Another very enjoyable Beginner's Guide to Natural Navigation course at the Royal Geographical Society yesterday. The diversity of interests and experiences never fails to amaze me; from desert wanderers to cruise ship sailors and even a sailor from a tall ship in the Pacific. Wonderful!It was a beautiful full moon last night and I got to experiment with a new lens that I have bought. Still a long way to go until I take a photo of the moon that I am happy with, but always learning which is satisfying.The phase of the moon appears the same all over…
...with a little help from the sun.An interesting article on the BBC website today about the seasonal habits of Puffins.The most interesting thing other than learning more about the puffins' whereabouts was the method they used for understanding where the birds were at any one time. Using 'geolocator tags' that logged the time of sunrise, sunset the research team were able to deduce their location.'The loggers work by measuring light levels, recording when dawn and dusk occurs each day.With this data, researchers can calculate day length, when midday occurs, and the daily longitudinal and latitudinal co-ordinates for the individual…
Last night, looking west through some tree branches, I took this picture of the orange star, Arcturus. It is one of the five brightest stars in the night sky and is part of the constellation Bootes. It is in fact the brightest star in the northern half of the celestial sphere.It is navigationally interesting because of its declination or 'celestial latitude'. At 19 degrees north it passes overhead a lot of major cities, including Honolulu, Mumbai and Mexico City.The easiest way to find Arcturus is to follow the the handle of the Plough on its curved path away from the…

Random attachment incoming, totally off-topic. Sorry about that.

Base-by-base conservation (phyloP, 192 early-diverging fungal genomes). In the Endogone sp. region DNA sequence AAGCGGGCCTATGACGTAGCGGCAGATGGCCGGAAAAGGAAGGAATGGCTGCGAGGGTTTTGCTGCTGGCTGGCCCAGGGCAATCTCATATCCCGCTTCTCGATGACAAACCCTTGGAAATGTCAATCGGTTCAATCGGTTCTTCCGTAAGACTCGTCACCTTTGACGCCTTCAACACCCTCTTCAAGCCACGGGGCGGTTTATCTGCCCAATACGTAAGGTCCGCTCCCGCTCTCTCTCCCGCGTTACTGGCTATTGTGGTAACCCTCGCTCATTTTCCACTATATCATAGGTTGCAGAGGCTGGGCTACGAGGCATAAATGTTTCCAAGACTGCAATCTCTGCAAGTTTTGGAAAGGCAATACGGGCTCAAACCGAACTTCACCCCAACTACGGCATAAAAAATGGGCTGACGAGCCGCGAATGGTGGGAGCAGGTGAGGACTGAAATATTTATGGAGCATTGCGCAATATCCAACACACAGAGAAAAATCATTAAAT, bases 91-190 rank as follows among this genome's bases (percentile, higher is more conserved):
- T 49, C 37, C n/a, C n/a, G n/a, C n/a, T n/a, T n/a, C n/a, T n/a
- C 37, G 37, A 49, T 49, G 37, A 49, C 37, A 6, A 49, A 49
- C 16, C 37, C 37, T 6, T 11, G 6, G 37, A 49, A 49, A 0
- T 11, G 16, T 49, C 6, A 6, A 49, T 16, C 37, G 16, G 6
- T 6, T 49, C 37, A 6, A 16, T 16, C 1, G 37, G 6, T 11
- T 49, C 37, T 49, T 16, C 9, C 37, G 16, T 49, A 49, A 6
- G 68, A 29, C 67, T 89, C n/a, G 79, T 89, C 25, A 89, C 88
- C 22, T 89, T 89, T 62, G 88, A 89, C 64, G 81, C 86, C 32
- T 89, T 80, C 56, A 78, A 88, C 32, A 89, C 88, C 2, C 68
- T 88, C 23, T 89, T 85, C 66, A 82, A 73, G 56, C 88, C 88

I took this photo in St Peter Port, Guernsey, about ten days ago. This big fat gin palace probably doesn't get lost very often, all they need do is squint at the setting sun through their ice cold sundowners, think about the season and latitude, then wait for the blue to turn black and the stars to appear. Or they could just turn on one of the many lovely gizmos sprouting all over the top of the boat. GPS would do it, radar would too, or they could make a satellite call and 'phone a friend'.
Sticking with a midsummer theme for another day, I came across this picture today. It was taken in a place called Uttakleiv in northern Norway. The time lapse shows how the sun does get lower, the angle being directly related to the latitude, but at this high latitude even its lowest point is not below the horizon. I was fortunate enough to witness the midnight sun in Kiruna in north Sweden a few years ago, but my photos were a lot less dramatic than this. Something to do with the fact I had flown about ten hours that day in…
Last night I spent a few minutes re-reading a couple of passages from Barry Cunliffe's book about Pytheas the Greek. About 2300 years ago Pytheas went seriously far north for a Mediterranean, but the debate still rages about how far he went. Some of it seems to revolve around an expression about there being enough light to 'pick the lice from your shirt' at midnight. Now that's what I call natural.